A shrub is a beverage made from fruit, some sort of acid, and a sugar. They were popular in colonial America as a means of preserving fruit without refrigeration. The vinegar breaks down the fruit and the sugar sweetens everything up a bit. The result is a tangy, sweet, complex mixture that is very refreshing when mixed with soda water.
I had an idea a month ago that forever changed the way I make chili. Instead of using that dried chili powder from the grocery store, I decided to buy a bunch of dried chiles and use them to flavor the chili. The results were spectacular.
No matter your chili recipe, with beans or Texas-style, substituting dried chiles for chili powder will give you a huge improvement for just a little more effort.
I first tried removing the stem and soaking the chiles for an hour before pureeing them, but they were still to dry. A few nights ago I tried again, this time removing the stems and pureeing the chiles with the tomatoes I needed in the chili anyway. Then I let this puree sit on the counter for 30 minutes while I prepped everything else. Bingo.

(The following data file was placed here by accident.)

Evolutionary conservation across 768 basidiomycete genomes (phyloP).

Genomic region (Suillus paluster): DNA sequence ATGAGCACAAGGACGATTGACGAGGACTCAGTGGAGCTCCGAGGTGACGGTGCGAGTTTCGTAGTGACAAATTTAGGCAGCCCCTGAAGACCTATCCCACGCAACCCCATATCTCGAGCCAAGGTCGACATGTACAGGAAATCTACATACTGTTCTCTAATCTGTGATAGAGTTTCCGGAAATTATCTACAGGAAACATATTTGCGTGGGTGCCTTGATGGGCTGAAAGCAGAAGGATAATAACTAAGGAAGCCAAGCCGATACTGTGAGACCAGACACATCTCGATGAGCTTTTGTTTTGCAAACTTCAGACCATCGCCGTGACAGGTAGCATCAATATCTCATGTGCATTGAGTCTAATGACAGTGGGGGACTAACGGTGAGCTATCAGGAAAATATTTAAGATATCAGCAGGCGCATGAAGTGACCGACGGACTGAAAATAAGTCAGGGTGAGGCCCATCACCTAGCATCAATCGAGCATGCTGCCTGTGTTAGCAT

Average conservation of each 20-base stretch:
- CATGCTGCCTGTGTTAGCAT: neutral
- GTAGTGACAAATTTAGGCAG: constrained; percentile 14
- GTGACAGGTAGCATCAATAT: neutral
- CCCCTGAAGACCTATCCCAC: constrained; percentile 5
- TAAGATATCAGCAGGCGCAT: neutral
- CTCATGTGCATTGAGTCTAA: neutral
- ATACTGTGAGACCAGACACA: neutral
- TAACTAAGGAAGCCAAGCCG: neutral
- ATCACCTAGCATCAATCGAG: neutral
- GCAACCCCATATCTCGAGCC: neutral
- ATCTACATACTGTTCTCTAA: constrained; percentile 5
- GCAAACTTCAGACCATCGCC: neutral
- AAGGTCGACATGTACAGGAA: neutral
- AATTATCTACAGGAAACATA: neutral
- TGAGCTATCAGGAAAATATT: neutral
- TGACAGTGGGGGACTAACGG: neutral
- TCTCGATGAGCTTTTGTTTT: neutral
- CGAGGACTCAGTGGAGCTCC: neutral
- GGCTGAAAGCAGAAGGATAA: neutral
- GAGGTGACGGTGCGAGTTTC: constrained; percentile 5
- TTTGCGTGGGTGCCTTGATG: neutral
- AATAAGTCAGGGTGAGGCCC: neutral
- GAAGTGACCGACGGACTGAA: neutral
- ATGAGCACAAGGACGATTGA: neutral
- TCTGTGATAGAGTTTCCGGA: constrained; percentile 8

I used my food processor, but you can use any sort of blender. Add the puree in to your favorite chili recipe whenever you’d add the tomatoes.
The flavor came out much fuller and nuanced than traditional chili powder: Earthy, fruity, spicy, sweet, smokey, and bitter.For a large 10qt pot I used 2-3 peppers from each of these varieties:
You can find these close to the Goya section of most well-stocked grocery stores. If there is a hispanic grocery store near you, try there instead. Or, you can always order dried chiles online.
Here is a good guide to figure out the flavor and heat of common chile varieties: http://www.foodsubs.com/Chiledry.html